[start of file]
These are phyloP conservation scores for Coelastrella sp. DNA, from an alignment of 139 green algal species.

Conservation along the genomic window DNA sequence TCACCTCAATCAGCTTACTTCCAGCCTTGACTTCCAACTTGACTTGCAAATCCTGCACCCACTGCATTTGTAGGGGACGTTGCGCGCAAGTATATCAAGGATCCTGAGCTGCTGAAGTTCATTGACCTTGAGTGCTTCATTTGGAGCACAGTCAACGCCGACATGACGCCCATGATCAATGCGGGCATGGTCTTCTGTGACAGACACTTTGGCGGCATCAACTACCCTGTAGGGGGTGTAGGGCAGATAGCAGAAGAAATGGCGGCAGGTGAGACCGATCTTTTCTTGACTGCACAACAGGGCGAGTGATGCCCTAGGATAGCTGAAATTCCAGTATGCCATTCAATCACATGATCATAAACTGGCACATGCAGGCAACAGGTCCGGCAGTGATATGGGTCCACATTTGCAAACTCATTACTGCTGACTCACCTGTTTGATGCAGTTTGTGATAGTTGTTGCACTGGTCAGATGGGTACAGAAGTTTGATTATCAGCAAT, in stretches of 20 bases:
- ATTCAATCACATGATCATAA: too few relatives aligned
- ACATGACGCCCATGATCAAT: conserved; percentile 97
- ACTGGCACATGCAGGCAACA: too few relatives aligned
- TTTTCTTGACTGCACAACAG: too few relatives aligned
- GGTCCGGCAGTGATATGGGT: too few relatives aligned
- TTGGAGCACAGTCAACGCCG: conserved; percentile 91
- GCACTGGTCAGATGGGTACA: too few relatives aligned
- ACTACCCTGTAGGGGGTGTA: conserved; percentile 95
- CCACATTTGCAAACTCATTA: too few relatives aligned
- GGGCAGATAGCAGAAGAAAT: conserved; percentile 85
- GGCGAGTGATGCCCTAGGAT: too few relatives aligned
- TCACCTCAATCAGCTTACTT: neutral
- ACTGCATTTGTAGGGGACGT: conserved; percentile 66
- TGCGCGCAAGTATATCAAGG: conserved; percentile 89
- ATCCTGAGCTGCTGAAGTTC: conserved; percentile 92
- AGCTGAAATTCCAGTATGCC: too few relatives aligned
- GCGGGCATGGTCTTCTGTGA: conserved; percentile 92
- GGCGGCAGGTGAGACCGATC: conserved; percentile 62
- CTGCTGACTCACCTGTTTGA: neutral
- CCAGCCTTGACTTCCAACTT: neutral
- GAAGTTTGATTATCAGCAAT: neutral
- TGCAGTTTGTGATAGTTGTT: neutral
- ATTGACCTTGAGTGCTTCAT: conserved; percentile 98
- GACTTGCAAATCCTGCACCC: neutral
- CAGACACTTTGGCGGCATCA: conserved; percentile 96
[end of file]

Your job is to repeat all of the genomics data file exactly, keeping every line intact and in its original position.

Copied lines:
These are phyloP conservation scores for Coelastrella sp. DNA, from an alignment of 139 green algal species.

Conservation along the genomic window DNA sequence TCACCTCAATCAGCTTACTTCCAGCCTTGACTTCCAACTTGACTTGCAAATCCTGCACCCACTGCATTTGTAGGGGACGTTGCGCGCAAGTATATCAAGGATCCTGAGCTGCTGAAGTTCATTGACCTTGAGTGCTTCATTTGGAGCACAGTCAACGCCGACATGACGCCCATGATCAATGCGGGCATGGTCTTCTGTGACAGACACTTTGGCGGCATCAACTACCCTGTAGGGGGTGTAGGGCAGATAGCAGAAGAAATGGCGGCAGGTGAGACCGATCTTTTCTTGACTGCACAACAGGGCGAGTGATGCCCTAGGATAGCTGAAATTCCAGTATGCCATTCAATCACATGATCATAAACTGGCACATGCAGGCAACAGGTCCGGCAGTGATATGGGTCCACATTTGCAAACTCATTACTGCTGACTCACCTGTTTGATGCAGTTTGTGATAGTTGTTGCACTGGTCAGATGGGTACAGAAGTTTGATTATCAGCAAT, in stretches of 20 bases:
- ATTCAATCACATGATCATAA: too few relatives aligned
- ACATGACGCCCATGATCAAT: conserved; percentile 97
- ACTGGCACATGCAGGCAACA: too few relatives aligned
- TTTTCTTGACTGCACAACAG: too few relatives aligned
- GGTCCGGCAGTGATATGGGT: too few relatives aligned
- TTGGAGCACAGTCAACGCCG: conserved; percentile 91
- GCACTGGTCAGATGGGTACA: too few relatives aligned
- ACTACCCTGTAGGGGGTGTA: conserved; percentile 95
- CCACATTTGCAAACTCATTA: too few relatives aligned
- GGGCAGATAGCAGAAGAAAT: conserved; percentile 85
- GGCGAGTGATGCCCTAGGAT: too few relatives aligned
- TCACCTCAATCAGCTTACTT: neutral
- ACTGCATTTGTAGGGGACGT: conserved; percentile 66
- TGCGCGCAAGTATATCAAGG: conserved; percentile 89
- ATCCTGAGCTGCTGAAGTTC: conserved; percentile 92
- AGCTGAAATTCCAGTATGCC: too few relatives aligned
- GCGGGCATGGTCTTCTGTGA: conserved; percentile 92
- GGCGGCAGGTGAGACCGATC: conserved; percentile 62
- CTGCTGACTCACCTGTTTGA: neutral
- CCAGCCTTGACTTCCAACTT: neutral
- GAAGTTTGATTATCAGCAAT: neutral
- TGCAGTTTGTGATAGTTGTT: neutral
- ATTGACCTTGAGTGCTTCAT: conserved; percentile 98
- GACTTGCAAATCCTGCACCC: neutral
- CAGACACTTTGGCGGCATCA: conserved; percentile 96